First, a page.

There are two important things to keep in mind pertaining to how the Montreal Canadiens will approach the Vegas Expansion Draft.
1. The 7F-3D-1G protection model is the one that makes the most sense for them. Protecting only eight skaters and a goaltender would force them to expose either a forward or a defenceman they wouldn’t want to lose, so you can scratch that option.
2. What they do between now and 5 p.m. ET on June 17, when their protected list must be submitted, is where the real intrigue lies. If Canadiens general manager Marc Bergevin doesn’t make a trade in the coming days, the risk of him losing one of his 19 starters will be considerably higher.
Here is who we think the Canadiens will protect, and which player we think the Golden Knights will pick.
In addition to being valuable contributors to Montreal’s offence, the team can’t afford to lose any of the players on this list without compensation. There was some question as to which player Montreal would use its seventh protection slot on, but that went away with the acquisition of Drouin.
It’s also possible (but unlikely) Alexander Radulov, who’s a pending unrestricted free agent, gets protected. If the Canadiens are concerned that the Golden Knights have a better offer in store for the Russian than the one they’re preparing, they’ll guard against losing exclusive negotiating rights between now and the final weekend in June by signing him.
No one should be surprised Tomas Plekanec, a Canadiens lifer, didn’t make the list. Not even Plekanec would be surprised, considering his $6 million cap hit and his declining offensive output (his 28 points this season were a career-low). And Bergevin’s trades for Steve Ott, Dwight King and Andreas Martinsen at the deadline made it clear he’s not overly concerned about the possibility of losing Torrey Mitchell or Brian Flynn.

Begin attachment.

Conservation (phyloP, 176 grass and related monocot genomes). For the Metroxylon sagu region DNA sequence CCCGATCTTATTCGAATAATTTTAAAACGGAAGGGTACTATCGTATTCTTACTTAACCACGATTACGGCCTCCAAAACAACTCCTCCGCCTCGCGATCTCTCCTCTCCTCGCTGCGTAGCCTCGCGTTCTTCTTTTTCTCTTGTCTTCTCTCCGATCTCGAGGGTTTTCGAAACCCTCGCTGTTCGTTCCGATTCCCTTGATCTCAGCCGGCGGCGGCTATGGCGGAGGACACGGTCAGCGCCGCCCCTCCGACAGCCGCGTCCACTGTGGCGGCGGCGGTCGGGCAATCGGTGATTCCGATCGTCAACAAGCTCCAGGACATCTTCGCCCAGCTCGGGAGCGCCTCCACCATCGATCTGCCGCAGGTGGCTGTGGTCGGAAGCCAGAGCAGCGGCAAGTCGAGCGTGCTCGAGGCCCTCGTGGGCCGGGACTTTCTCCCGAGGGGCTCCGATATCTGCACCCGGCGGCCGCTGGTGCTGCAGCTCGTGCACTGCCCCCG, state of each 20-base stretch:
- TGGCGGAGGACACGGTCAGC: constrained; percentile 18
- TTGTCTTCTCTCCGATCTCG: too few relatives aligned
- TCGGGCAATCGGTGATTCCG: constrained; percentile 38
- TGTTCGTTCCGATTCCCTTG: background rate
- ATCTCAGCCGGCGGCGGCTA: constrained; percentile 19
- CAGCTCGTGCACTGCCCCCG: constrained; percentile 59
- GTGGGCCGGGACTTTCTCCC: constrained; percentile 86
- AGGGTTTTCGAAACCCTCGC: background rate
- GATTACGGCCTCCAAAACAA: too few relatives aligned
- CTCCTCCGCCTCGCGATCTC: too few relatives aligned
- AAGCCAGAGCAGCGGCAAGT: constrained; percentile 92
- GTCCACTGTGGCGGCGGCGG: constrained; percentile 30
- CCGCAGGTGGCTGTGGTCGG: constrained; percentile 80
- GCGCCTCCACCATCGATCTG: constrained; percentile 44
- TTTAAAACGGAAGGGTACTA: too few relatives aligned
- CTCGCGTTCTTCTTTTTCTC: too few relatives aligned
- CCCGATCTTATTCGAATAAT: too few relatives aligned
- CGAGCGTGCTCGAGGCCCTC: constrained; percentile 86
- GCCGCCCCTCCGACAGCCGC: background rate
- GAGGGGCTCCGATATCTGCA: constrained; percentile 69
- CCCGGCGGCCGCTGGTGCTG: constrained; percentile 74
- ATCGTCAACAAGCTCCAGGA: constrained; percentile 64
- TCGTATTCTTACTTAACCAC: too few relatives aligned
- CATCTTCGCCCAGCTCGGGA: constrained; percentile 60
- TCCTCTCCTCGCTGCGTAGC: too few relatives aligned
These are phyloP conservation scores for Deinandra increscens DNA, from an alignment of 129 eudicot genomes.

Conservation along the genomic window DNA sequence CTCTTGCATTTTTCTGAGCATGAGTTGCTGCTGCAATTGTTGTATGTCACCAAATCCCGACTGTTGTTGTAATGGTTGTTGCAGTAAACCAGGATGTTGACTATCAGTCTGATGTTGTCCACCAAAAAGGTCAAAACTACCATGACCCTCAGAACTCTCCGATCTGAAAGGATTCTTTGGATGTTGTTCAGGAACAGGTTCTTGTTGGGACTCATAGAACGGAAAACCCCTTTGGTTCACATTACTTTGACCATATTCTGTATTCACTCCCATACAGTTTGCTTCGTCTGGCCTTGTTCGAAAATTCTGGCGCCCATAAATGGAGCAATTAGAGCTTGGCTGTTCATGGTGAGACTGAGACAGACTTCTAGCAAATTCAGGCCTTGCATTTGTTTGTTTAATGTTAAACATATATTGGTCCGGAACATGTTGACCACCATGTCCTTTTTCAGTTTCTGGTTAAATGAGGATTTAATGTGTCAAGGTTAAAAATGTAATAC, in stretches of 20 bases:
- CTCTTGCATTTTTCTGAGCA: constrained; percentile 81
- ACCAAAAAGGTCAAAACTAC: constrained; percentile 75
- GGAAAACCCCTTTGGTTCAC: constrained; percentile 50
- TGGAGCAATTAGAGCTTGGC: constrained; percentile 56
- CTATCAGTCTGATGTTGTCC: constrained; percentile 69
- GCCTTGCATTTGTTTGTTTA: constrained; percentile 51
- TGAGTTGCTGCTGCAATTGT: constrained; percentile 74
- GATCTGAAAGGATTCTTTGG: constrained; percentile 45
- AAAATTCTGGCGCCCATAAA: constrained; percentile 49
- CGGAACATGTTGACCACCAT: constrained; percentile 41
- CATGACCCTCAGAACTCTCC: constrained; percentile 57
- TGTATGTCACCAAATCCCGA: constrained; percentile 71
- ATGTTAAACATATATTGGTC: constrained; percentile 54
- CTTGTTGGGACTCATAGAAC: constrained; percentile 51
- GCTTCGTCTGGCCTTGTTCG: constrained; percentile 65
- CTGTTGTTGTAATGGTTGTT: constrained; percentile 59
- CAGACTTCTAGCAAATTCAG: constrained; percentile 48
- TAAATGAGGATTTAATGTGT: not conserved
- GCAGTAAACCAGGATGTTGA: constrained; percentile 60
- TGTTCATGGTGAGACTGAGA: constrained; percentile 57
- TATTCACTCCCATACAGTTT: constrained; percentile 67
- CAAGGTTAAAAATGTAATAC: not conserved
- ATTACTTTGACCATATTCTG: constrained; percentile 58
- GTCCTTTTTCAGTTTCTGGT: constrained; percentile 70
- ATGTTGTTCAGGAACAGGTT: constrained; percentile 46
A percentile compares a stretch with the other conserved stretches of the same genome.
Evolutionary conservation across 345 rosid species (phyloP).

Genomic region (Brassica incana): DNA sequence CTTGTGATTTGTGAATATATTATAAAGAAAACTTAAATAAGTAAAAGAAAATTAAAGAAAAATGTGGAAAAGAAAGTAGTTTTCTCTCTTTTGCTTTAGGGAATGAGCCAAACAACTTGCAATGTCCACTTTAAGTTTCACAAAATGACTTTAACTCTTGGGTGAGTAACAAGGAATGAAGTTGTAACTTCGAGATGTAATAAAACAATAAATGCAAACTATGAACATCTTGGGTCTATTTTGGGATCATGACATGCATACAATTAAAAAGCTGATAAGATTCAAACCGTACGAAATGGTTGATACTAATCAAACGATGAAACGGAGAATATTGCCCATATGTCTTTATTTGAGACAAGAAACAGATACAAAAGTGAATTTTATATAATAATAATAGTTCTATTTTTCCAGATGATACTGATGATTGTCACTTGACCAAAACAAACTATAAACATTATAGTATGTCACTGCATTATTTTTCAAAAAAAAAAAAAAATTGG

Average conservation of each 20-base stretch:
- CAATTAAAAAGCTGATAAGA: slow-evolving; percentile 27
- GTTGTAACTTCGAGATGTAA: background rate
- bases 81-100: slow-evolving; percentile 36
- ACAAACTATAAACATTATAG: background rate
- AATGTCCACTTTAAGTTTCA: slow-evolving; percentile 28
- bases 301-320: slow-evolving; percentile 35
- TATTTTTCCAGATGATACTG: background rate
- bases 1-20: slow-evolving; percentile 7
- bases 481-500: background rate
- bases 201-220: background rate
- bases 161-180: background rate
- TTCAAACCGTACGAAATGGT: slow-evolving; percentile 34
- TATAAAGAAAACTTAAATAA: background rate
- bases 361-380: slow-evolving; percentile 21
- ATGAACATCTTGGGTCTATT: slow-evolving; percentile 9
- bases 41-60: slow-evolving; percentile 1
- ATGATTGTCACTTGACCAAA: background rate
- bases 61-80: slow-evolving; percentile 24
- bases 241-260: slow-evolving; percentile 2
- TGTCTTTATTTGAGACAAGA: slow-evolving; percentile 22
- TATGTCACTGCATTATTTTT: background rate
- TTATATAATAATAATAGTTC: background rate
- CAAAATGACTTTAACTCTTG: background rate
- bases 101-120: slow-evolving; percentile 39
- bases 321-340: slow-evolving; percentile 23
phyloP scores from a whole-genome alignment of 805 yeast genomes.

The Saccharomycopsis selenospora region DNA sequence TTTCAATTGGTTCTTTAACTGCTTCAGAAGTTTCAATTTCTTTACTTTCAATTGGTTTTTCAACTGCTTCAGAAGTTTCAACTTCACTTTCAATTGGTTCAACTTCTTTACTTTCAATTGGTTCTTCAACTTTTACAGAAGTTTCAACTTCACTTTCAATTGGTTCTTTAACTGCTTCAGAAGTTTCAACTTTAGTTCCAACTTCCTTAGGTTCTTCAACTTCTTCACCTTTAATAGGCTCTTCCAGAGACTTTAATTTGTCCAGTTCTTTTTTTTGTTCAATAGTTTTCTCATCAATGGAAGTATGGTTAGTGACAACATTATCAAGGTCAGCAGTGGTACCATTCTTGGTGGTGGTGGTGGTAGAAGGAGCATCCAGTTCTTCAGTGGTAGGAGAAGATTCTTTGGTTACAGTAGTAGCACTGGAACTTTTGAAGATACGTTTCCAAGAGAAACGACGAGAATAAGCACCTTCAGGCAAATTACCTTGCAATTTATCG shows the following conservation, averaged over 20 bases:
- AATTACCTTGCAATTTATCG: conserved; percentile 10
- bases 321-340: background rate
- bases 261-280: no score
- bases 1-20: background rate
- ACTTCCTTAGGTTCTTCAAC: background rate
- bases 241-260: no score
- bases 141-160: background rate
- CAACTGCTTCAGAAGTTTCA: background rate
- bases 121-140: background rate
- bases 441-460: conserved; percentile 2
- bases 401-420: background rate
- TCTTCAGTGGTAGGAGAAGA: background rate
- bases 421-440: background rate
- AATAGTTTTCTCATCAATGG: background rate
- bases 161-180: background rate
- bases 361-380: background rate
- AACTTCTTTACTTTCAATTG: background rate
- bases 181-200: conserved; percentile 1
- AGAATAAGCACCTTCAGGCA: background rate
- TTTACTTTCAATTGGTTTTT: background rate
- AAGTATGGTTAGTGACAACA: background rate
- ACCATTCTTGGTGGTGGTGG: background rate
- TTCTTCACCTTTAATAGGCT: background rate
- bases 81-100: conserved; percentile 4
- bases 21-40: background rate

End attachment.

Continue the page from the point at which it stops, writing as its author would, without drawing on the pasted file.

This is where it gets interesting.
When Bergevin traded Greg Pateryn to the Dallas Stars for Jordie Benn, few believed the 29-year-old brother of Jamie would be as valuable a contributor to the Canadiens as he became. Stars GM Jim Nill obviously had an inclination and admitted the possibility of losing Benn for nothing to Vegas sprung him into action. Even still, no one in Montreal thought this player would leapfrog Nathan Beaulieu on the Canadiens’ depth chart, but he did exactly that and earned his way on to the protected list. With two more years left on a contract that pays him $1.1 million per, his value to the team is undeniable.
Andrei Markov didn’t make the list because he’s a pending unrestricted free agent who’s guaranteed to re-sign with the Canadiens. We know it, Bergevin and Markov know it, and if Golden Knights general manager George McPhee doesn’t know it, his director of player personnel (Vaughn Karpan, who served as an amateur scout for 10 years with the Canadiens before being named their director of professional scouting in 2015) will tell him.
Alexei Emelin didn’t make the list because he’s a borderline top-4 defenceman entering the final year of a contract that counts for $4.1 million on the cap. It is unlikely Vegas claims him, especially since his actual salary is $4.4 million.
Brandon Davidson wouldn’t have beat Petry, Weber or Benn for a spot on the protected list, but the 25-year-old who is signed for one more season at $1.425 million can move the puck efficiently and may very well prove to be the most appealing option to the Golden Knights.
Another possibility is that Bergevin deems the market won’t bear a strong enough return for Beaulieu in a trade, at which point he’d have to protect him and possibly offer Vegas compensation for not selecting Benn.
We’d protect Carey Price because… he’s Carey Price. He has a no-movement clause, too.
VEGAS PICK PROJECTION
Brandon Davidson, D
Davidson or Hudon is the best option for the Golden Knights — we’ll go with Davidson. Young, puck-moving defencemen are at a premium in this league, and if Davidson doesn’t slot into Vegas’ opening lineup, he could still prove valuable as a trade asset. There’s no question he’s an NHL defenceman.
While Bergevin says you can never have enough of these types of players, losing Davidson in the wake of signing Jakub Jerabek out of the KHL this spring is digestible.